I spent the weekend reading books off my own shelves, bouncing back and forth between High Wages by Dorothy Whipple and The Harold Nicolson Diaries: 1907-1964. While High Wages was undoubtedly my most successful Whipple encounter to date, the diaries were what delighted me most. I had enjoyed what I had read of Nicolson’s diaries and letters in the past (he shows up frequently in history books focused on wartime Britain) so was looking forward to this but enjoyed it even more than I had expected to.
I plan to write more about this wonderful book soon but for now I just wanted to share a snippet that I found charming and which reminded me of A.A. Milne’s wonderful “Margery” pieces from his Punch days. It is a letter written by Harold Nicolson to his infant grandchild, Juliet Nicolson, shortly after her christening (July 31, 1954):
Now that you have been admitted into the Church and had a paragraph all to yourself in the Daily Telegraph, you should be able, if not to read, then at least take in, private letters.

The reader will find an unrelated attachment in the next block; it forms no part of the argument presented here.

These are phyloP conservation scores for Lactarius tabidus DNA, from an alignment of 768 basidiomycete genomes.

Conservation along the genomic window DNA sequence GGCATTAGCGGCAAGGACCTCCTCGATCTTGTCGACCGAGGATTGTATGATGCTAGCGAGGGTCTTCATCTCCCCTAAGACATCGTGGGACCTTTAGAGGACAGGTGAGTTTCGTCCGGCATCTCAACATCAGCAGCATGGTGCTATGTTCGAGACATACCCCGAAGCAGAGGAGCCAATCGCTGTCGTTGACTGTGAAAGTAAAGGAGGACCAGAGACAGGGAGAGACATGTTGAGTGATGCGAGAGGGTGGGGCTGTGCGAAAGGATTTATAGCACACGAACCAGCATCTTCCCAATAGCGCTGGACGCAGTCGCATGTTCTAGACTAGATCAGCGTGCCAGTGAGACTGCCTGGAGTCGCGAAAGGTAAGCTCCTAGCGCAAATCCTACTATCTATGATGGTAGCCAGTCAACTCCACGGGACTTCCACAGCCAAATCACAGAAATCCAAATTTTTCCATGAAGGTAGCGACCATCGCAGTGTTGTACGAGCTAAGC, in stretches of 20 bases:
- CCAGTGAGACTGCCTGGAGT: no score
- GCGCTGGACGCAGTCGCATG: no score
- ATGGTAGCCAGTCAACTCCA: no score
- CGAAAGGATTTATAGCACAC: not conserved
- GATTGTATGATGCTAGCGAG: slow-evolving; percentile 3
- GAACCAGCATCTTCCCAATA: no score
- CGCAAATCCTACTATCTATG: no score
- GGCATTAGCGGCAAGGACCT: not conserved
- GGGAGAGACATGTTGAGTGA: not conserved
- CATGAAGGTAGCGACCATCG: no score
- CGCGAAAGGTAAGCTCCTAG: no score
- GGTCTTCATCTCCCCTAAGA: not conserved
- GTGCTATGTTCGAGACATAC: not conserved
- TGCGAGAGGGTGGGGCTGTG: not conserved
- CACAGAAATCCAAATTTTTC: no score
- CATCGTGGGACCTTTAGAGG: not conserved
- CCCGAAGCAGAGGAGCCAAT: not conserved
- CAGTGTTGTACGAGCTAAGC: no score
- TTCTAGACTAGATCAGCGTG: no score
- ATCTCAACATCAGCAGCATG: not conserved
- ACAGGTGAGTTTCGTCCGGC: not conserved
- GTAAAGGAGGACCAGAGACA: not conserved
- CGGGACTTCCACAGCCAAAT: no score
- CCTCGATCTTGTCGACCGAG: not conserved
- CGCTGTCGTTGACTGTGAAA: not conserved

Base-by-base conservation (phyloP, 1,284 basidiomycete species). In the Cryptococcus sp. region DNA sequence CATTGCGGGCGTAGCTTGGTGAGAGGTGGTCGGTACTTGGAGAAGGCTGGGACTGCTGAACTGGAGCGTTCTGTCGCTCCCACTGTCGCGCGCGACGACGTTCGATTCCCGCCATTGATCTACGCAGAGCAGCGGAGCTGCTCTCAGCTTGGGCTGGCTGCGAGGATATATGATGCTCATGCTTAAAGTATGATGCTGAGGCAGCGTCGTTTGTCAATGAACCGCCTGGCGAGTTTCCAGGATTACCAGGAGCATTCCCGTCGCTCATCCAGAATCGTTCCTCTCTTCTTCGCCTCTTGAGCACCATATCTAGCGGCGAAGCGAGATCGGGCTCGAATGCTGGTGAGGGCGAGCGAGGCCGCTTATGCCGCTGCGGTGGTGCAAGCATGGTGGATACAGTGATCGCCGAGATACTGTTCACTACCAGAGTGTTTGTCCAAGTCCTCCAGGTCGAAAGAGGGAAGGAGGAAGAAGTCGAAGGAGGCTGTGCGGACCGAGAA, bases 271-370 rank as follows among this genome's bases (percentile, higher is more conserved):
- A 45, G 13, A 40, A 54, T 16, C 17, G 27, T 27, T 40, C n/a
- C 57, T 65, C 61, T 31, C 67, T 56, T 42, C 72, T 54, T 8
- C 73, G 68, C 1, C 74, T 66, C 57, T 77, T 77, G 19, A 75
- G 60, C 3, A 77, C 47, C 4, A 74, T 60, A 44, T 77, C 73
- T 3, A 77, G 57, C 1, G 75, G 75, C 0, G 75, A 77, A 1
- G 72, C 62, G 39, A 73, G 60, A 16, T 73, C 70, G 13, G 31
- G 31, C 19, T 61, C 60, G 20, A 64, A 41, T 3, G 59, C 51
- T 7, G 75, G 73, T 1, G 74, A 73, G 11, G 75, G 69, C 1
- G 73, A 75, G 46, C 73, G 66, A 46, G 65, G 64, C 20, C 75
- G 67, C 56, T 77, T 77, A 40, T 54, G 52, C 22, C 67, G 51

I thought it noble of you to remain quiescent while your godfather and godmother promised such glum things on your behalf. But I did not think it noble of you to sneak when I gave you a silver spoon and you went and bashed your own eye and forehead with it. It is foolish, in any case, to bash oneself with spoons. But it is evil for a girl about to be blessed by a bishop to sneak about her grandfather. You did not see the look your mother gave me. You did not realise the deep suspicion with which your nurse thereafter regarded me. (What an ass that woman was, flattering you like that; and how weak of you to respond with a grin to her blandishments.)
And will you tell your mother that I really believe that you will have large eyes as lovely as she has and a character as sweet as hers, and that I really will not spoil you when you reach the age of 2, since I detest spoiled children. And even if I do spoil you, I shall do so surreptitiously in order to avoid a look from her like the spoon-look.
Wouldn’t you love to have a grandfather who could write such letters? The importance of and thankfulness for a close-knit family is something Nicolson mentions throughout his life, whether he is thinking about his relationship with his parents, with his wife (Vita Sackville-West), or with his two sons and, eventually, their children. It was so nice to read an interview with Juliet Nicolson and hear how fondly she remembers him.